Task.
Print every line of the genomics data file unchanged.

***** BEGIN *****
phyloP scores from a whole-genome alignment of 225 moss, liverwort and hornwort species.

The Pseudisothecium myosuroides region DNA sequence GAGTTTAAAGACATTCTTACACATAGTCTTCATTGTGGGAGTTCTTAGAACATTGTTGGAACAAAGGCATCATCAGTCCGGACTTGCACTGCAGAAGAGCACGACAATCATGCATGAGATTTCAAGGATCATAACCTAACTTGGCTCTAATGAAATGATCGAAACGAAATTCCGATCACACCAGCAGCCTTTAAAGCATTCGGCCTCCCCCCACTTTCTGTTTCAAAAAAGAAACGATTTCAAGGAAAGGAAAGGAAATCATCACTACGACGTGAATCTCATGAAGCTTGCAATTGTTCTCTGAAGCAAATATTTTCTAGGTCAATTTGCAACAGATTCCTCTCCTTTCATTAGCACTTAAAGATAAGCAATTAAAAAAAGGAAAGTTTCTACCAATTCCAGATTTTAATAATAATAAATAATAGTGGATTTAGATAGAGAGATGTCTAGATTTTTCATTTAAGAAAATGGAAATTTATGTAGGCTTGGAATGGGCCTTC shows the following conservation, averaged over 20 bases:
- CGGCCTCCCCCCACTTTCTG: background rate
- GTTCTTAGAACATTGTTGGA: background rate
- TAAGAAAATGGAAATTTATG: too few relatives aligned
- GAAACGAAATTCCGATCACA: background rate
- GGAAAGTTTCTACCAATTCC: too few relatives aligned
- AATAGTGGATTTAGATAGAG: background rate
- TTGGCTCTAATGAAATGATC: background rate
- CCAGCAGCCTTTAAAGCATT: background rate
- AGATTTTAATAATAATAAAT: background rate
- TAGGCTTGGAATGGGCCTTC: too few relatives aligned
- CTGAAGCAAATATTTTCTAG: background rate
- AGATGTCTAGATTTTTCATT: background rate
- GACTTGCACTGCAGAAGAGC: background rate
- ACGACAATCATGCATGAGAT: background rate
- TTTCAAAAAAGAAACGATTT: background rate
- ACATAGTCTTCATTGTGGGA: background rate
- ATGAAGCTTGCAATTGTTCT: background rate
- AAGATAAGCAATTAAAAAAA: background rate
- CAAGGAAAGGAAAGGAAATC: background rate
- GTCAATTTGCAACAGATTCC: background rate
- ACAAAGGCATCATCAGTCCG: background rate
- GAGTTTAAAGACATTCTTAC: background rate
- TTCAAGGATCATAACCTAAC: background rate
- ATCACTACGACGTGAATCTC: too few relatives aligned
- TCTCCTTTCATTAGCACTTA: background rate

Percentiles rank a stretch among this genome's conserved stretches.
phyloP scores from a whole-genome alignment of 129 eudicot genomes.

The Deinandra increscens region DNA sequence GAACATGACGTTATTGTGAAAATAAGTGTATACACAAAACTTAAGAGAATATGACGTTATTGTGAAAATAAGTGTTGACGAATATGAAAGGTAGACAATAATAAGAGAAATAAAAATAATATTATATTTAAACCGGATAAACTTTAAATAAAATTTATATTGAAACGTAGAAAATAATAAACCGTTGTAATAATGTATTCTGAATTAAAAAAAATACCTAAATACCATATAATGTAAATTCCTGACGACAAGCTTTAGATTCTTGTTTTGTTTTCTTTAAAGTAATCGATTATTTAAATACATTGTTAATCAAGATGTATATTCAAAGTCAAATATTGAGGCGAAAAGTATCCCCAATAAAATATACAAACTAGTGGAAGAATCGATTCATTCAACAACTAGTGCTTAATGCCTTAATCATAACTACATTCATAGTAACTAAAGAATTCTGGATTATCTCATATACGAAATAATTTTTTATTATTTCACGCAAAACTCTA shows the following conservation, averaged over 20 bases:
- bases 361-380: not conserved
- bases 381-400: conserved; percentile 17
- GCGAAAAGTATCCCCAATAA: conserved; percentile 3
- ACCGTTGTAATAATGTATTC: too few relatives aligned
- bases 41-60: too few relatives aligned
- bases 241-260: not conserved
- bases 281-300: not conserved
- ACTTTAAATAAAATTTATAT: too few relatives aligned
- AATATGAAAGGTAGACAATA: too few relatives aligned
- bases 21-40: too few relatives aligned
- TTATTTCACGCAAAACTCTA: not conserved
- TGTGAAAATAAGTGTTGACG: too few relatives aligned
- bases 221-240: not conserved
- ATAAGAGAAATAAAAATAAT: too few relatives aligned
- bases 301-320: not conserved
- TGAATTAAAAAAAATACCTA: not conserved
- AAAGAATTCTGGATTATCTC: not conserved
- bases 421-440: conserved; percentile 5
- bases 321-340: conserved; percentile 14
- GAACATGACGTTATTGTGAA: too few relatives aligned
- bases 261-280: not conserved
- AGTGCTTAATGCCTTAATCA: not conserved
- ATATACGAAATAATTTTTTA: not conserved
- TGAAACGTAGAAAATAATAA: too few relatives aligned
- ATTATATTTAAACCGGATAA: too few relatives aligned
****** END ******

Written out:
phyloP scores from a whole-genome alignment of 225 moss, liverwort and hornwort species.

The Pseudisothecium myosuroides region DNA sequence GAGTTTAAAGACATTCTTACACATAGTCTTCATTGTGGGAGTTCTTAGAACATTGTTGGAACAAAGGCATCATCAGTCCGGACTTGCACTGCAGAAGAGCACGACAATCATGCATGAGATTTCAAGGATCATAACCTAACTTGGCTCTAATGAAATGATCGAAACGAAATTCCGATCACACCAGCAGCCTTTAAAGCATTCGGCCTCCCCCCACTTTCTGTTTCAAAAAAGAAACGATTTCAAGGAAAGGAAAGGAAATCATCACTACGACGTGAATCTCATGAAGCTTGCAATTGTTCTCTGAAGCAAATATTTTCTAGGTCAATTTGCAACAGATTCCTCTCCTTTCATTAGCACTTAAAGATAAGCAATTAAAAAAAGGAAAGTTTCTACCAATTCCAGATTTTAATAATAATAAATAATAGTGGATTTAGATAGAGAGATGTCTAGATTTTTCATTTAAGAAAATGGAAATTTATGTAGGCTTGGAATGGGCCTTC shows the following conservation, averaged over 20 bases:
- CGGCCTCCCCCCACTTTCTG: background rate
- GTTCTTAGAACATTGTTGGA: background rate
- TAAGAAAATGGAAATTTATG: too few relatives aligned
- GAAACGAAATTCCGATCACA: background rate
- GGAAAGTTTCTACCAATTCC: too few relatives aligned
- AATAGTGGATTTAGATAGAG: background rate
- TTGGCTCTAATGAAATGATC: background rate
- CCAGCAGCCTTTAAAGCATT: background rate
- AGATTTTAATAATAATAAAT: background rate
- TAGGCTTGGAATGGGCCTTC: too few relatives aligned
- CTGAAGCAAATATTTTCTAG: background rate
- AGATGTCTAGATTTTTCATT: background rate
- GACTTGCACTGCAGAAGAGC: background rate
- ACGACAATCATGCATGAGAT: background rate
- TTTCAAAAAAGAAACGATTT: background rate
- ACATAGTCTTCATTGTGGGA: background rate
- ATGAAGCTTGCAATTGTTCT: background rate
- AAGATAAGCAATTAAAAAAA: background rate
- CAAGGAAAGGAAAGGAAATC: background rate
- GTCAATTTGCAACAGATTCC: background rate
- ACAAAGGCATCATCAGTCCG: background rate
- GAGTTTAAAGACATTCTTAC: background rate
- TTCAAGGATCATAACCTAAC: background rate
- ATCACTACGACGTGAATCTC: too few relatives aligned
- TCTCCTTTCATTAGCACTTA: background rate

Percentiles rank a stretch among this genome's conserved stretches.
phyloP scores from a whole-genome alignment of 129 eudicot genomes.

The Deinandra increscens region DNA sequence GAACATGACGTTATTGTGAAAATAAGTGTATACACAAAACTTAAGAGAATATGACGTTATTGTGAAAATAAGTGTTGACGAATATGAAAGGTAGACAATAATAAGAGAAATAAAAATAATATTATATTTAAACCGGATAAACTTTAAATAAAATTTATATTGAAACGTAGAAAATAATAAACCGTTGTAATAATGTATTCTGAATTAAAAAAAATACCTAAATACCATATAATGTAAATTCCTGACGACAAGCTTTAGATTCTTGTTTTGTTTTCTTTAAAGTAATCGATTATTTAAATACATTGTTAATCAAGATGTATATTCAAAGTCAAATATTGAGGCGAAAAGTATCCCCAATAAAATATACAAACTAGTGGAAGAATCGATTCATTCAACAACTAGTGCTTAATGCCTTAATCATAACTACATTCATAGTAACTAAAGAATTCTGGATTATCTCATATACGAAATAATTTTTTATTATTTCACGCAAAACTCTA shows the following conservation, averaged over 20 bases:
- bases 361-380: not conserved
- bases 381-400: conserved; percentile 17
- GCGAAAAGTATCCCCAATAA: conserved; percentile 3
- ACCGTTGTAATAATGTATTC: too few relatives aligned
- bases 41-60: too few relatives aligned
- bases 241-260: not conserved
- bases 281-300: not conserved
- ACTTTAAATAAAATTTATAT: too few relatives aligned
- AATATGAAAGGTAGACAATA: too few relatives aligned
- bases 21-40: too few relatives aligned
- TTATTTCACGCAAAACTCTA: not conserved
- TGTGAAAATAAGTGTTGACG: too few relatives aligned
- bases 221-240: not conserved
- ATAAGAGAAATAAAAATAAT: too few relatives aligned
- bases 301-320: not conserved
- TGAATTAAAAAAAATACCTA: not conserved
- AAAGAATTCTGGATTATCTC: not conserved
- bases 421-440: conserved; percentile 5
- bases 321-340: conserved; percentile 14
- GAACATGACGTTATTGTGAA: too few relatives aligned
- bases 261-280: not conserved
- AGTGCTTAATGCCTTAATCA: not conserved
- ATATACGAAATAATTTTTTA: not conserved
- TGAAACGTAGAAAATAATAA: too few relatives aligned
- ATTATATTTAAACCGGATAA: too few relatives aligned